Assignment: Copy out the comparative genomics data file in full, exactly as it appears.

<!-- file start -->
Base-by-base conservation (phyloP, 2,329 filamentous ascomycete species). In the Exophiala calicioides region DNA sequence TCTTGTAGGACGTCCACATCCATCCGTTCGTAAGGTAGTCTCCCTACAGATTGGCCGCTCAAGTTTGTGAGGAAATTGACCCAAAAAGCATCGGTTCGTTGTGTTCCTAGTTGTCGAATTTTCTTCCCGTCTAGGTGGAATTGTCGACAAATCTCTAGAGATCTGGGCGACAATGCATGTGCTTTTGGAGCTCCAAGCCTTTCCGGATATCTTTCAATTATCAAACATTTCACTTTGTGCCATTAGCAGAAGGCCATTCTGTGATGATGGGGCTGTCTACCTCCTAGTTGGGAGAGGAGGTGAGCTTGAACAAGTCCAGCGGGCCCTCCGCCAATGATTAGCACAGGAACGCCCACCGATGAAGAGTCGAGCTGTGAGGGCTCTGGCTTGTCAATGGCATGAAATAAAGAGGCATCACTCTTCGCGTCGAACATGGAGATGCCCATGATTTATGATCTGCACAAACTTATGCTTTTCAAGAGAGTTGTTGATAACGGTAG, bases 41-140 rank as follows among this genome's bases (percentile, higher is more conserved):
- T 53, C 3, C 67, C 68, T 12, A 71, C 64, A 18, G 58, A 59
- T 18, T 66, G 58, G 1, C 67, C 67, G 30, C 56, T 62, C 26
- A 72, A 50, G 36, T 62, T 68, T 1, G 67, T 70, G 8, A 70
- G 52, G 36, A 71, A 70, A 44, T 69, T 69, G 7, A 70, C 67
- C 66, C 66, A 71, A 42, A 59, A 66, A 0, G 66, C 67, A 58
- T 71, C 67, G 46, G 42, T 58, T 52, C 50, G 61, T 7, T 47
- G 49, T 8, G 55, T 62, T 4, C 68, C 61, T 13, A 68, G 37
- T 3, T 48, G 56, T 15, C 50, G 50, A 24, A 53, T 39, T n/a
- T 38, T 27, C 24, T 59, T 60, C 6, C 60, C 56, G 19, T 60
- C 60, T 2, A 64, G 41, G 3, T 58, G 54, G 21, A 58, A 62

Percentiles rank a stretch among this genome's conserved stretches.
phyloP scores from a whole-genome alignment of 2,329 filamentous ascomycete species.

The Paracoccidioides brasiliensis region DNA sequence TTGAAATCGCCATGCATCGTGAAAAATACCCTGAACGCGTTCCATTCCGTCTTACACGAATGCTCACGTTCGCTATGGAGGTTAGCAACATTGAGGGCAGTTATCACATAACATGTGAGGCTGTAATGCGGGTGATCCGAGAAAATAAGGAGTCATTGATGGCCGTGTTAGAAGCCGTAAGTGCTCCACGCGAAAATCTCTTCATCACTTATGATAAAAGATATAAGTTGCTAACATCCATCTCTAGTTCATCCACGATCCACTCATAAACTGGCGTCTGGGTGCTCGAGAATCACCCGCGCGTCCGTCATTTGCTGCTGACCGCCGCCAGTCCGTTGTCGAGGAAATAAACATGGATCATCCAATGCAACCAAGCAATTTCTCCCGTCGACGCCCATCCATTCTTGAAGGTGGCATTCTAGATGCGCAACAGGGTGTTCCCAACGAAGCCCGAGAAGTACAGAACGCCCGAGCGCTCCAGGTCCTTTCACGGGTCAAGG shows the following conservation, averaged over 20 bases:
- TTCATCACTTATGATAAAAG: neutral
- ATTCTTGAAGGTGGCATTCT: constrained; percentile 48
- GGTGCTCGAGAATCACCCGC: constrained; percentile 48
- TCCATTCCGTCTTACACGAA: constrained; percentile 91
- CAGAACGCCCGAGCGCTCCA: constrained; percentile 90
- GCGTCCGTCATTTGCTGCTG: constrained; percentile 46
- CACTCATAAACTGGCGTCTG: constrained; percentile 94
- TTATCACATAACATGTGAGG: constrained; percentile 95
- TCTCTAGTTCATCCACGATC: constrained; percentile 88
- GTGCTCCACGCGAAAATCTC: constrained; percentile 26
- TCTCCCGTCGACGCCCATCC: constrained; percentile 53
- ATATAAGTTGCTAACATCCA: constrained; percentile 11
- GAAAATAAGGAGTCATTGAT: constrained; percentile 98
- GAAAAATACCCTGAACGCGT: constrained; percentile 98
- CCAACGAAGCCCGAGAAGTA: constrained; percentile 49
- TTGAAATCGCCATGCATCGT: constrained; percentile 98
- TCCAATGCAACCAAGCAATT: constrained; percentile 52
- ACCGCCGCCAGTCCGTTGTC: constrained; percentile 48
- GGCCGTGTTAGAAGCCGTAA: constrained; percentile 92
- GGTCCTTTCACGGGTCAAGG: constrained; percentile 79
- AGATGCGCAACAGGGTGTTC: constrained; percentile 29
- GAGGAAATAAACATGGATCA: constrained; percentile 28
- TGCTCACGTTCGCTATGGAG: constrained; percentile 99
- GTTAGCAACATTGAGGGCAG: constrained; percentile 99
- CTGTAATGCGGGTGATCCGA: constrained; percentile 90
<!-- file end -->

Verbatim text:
Base-by-base conservation (phyloP, 2,329 filamentous ascomycete species). In the Exophiala calicioides region DNA sequence TCTTGTAGGACGTCCACATCCATCCGTTCGTAAGGTAGTCTCCCTACAGATTGGCCGCTCAAGTTTGTGAGGAAATTGACCCAAAAAGCATCGGTTCGTTGTGTTCCTAGTTGTCGAATTTTCTTCCCGTCTAGGTGGAATTGTCGACAAATCTCTAGAGATCTGGGCGACAATGCATGTGCTTTTGGAGCTCCAAGCCTTTCCGGATATCTTTCAATTATCAAACATTTCACTTTGTGCCATTAGCAGAAGGCCATTCTGTGATGATGGGGCTGTCTACCTCCTAGTTGGGAGAGGAGGTGAGCTTGAACAAGTCCAGCGGGCCCTCCGCCAATGATTAGCACAGGAACGCCCACCGATGAAGAGTCGAGCTGTGAGGGCTCTGGCTTGTCAATGGCATGAAATAAAGAGGCATCACTCTTCGCGTCGAACATGGAGATGCCCATGATTTATGATCTGCACAAACTTATGCTTTTCAAGAGAGTTGTTGATAACGGTAG, bases 41-140 rank as follows among this genome's bases (percentile, higher is more conserved):
- T 53, C 3, C 67, C 68, T 12, A 71, C 64, A 18, G 58, A 59
- T 18, T 66, G 58, G 1, C 67, C 67, G 30, C 56, T 62, C 26
- A 72, A 50, G 36, T 62, T 68, T 1, G 67, T 70, G 8, A 70
- G 52, G 36, A 71, A 70, A 44, T 69, T 69, G 7, A 70, C 67
- C 66, C 66, A 71, A 42, A 59, A 66, A 0, G 66, C 67, A 58
- T 71, C 67, G 46, G 42, T 58, T 52, C 50, G 61, T 7, T 47
- G 49, T 8, G 55, T 62, T 4, C 68, C 61, T 13, A 68, G 37
- T 3, T 48, G 56, T 15, C 50, G 50, A 24, A 53, T 39, T n/a
- T 38, T 27, C 24, T 59, T 60, C 6, C 60, C 56, G 19, T 60
- C 60, T 2, A 64, G 41, G 3, T 58, G 54, G 21, A 58, A 62

Percentiles rank a stretch among this genome's conserved stretches.
phyloP scores from a whole-genome alignment of 2,329 filamentous ascomycete species.

The Paracoccidioides brasiliensis region DNA sequence TTGAAATCGCCATGCATCGTGAAAAATACCCTGAACGCGTTCCATTCCGTCTTACACGAATGCTCACGTTCGCTATGGAGGTTAGCAACATTGAGGGCAGTTATCACATAACATGTGAGGCTGTAATGCGGGTGATCCGAGAAAATAAGGAGTCATTGATGGCCGTGTTAGAAGCCGTAAGTGCTCCACGCGAAAATCTCTTCATCACTTATGATAAAAGATATAAGTTGCTAACATCCATCTCTAGTTCATCCACGATCCACTCATAAACTGGCGTCTGGGTGCTCGAGAATCACCCGCGCGTCCGTCATTTGCTGCTGACCGCCGCCAGTCCGTTGTCGAGGAAATAAACATGGATCATCCAATGCAACCAAGCAATTTCTCCCGTCGACGCCCATCCATTCTTGAAGGTGGCATTCTAGATGCGCAACAGGGTGTTCCCAACGAAGCCCGAGAAGTACAGAACGCCCGAGCGCTCCAGGTCCTTTCACGGGTCAAGG shows the following conservation, averaged over 20 bases:
- TTCATCACTTATGATAAAAG: neutral
- ATTCTTGAAGGTGGCATTCT: constrained; percentile 48
- GGTGCTCGAGAATCACCCGC: constrained; percentile 48
- TCCATTCCGTCTTACACGAA: constrained; percentile 91
- CAGAACGCCCGAGCGCTCCA: constrained; percentile 90
- GCGTCCGTCATTTGCTGCTG: constrained; percentile 46
- CACTCATAAACTGGCGTCTG: constrained; percentile 94
- TTATCACATAACATGTGAGG: constrained; percentile 95
- TCTCTAGTTCATCCACGATC: constrained; percentile 88
- GTGCTCCACGCGAAAATCTC: constrained; percentile 26
- TCTCCCGTCGACGCCCATCC: constrained; percentile 53
- ATATAAGTTGCTAACATCCA: constrained; percentile 11
- GAAAATAAGGAGTCATTGAT: constrained; percentile 98
- GAAAAATACCCTGAACGCGT: constrained; percentile 98
- CCAACGAAGCCCGAGAAGTA: constrained; percentile 49
- TTGAAATCGCCATGCATCGT: constrained; percentile 98
- TCCAATGCAACCAAGCAATT: constrained; percentile 52
- ACCGCCGCCAGTCCGTTGTC: constrained; percentile 48
- GGCCGTGTTAGAAGCCGTAA: constrained; percentile 92
- GGTCCTTTCACGGGTCAAGG: constrained; percentile 79
- AGATGCGCAACAGGGTGTTC: constrained; percentile 29
- GAGGAAATAAACATGGATCA: constrained; percentile 28
- TGCTCACGTTCGCTATGGAG: constrained; percentile 99
- GTTAGCAACATTGAGGGCAG: constrained; percentile 99
- CTGTAATGCGGGTGATCCGA: constrained; percentile 90